At the Start of WE18, We Received This Note:
“I just walked in the house from my 3M networking event to kick off conference, jazzed to be hosting locally, and my husband greets me with the conference magazine from the mailbox stating, ‘What is wrong with this cover? I thought SWE is all about diversity and breaking boundaries as stated.'”
As a passionate civil engineer of the Minneapolis metro, he pointed out that Lake Calhoun pictured on the cover was renamed due to Calhoun’s stance on slavery. I didn’t believe him — being a Wisconsinite — but looked it up and the lake is now Bde Maka Ska, [having received] all levels of approval this summer to return to the original Dakota name. One article stated it was the first time an official name changed from English to the Native American version, so at least Minnesota broke that boundary.
I thought you should know, since the cover prompted discussion and learning in our household tonight!
Looking forward to WE18,
Thanks for letting us know about the name change. We worked off of maps from the city’s website to develop the layered maps on the cover and in the cover story. Since the name change did not take effect until this summer, there must be many maps out there that haven’t been updated yet — even on the city’s own site. Consequently, we were unaware of the change, or even that there had been any controversy over the name.
Personally, the magazine staff applauds returning the lake to its original Dakota name. And what a stimulating discussion you must have had in your household.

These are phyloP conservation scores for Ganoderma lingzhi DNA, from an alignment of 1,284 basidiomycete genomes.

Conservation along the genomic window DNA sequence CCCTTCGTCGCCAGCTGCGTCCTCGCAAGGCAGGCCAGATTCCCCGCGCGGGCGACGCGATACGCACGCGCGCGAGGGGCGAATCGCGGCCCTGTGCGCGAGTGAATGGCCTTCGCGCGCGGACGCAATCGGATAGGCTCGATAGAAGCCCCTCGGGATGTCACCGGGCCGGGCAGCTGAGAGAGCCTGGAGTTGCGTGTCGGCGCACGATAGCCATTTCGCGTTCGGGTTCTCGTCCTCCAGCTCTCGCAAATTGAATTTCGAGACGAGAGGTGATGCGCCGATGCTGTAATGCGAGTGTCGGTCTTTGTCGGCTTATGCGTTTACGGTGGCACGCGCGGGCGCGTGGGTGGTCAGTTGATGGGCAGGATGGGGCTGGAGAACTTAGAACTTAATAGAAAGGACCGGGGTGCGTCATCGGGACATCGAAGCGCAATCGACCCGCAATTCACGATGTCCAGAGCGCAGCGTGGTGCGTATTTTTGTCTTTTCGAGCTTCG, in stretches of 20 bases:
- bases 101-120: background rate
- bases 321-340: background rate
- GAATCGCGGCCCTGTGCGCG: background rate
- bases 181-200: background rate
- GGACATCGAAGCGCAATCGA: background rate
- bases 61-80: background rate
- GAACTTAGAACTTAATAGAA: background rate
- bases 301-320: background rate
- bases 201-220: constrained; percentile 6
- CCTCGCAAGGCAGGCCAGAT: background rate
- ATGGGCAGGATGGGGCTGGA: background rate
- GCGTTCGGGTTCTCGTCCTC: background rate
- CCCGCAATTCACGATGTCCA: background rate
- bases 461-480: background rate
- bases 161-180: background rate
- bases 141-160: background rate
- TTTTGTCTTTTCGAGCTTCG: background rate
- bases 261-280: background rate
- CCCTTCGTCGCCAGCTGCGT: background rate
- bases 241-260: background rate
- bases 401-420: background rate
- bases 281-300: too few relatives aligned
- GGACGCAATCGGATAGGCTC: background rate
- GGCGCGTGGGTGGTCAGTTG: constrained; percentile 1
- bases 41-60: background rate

Hope you enjoyed WE18.
Additional information on the lake
The largest lake in Minneapolis, Bde Maka Ska is part of the city’s Chain of Lakes. In 1817, the United States Secretary of War, John C. Calhoun, sent the army to survey the area, which would surround the soon-to-be-built Fort Snelling. While the lake was “named” in his honor, in recent years there have been local efforts to change the name either back to its original name, or in honor of someone deemed more deserving. Calhoun’s history and legacy as both a slaveholder and pro-slavery politician made a compelling argument for change.
In 2017, the Minneapolis Park Board voted unanimously to recommend changing the lake’s name back to Bde Maka Ska, and the Hennepin County commissioners agreed. In January 2018, the Minnesota Department of Natural Resources also changed the name. The state then submitted the change to the U.S. Board on Geographic Names, which approved the change in June 2018. Park signs around the lake now use only the name Bde Maka Ska.
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*Feature image courtesy of KARE NBC11 Minneapolis, St. Paul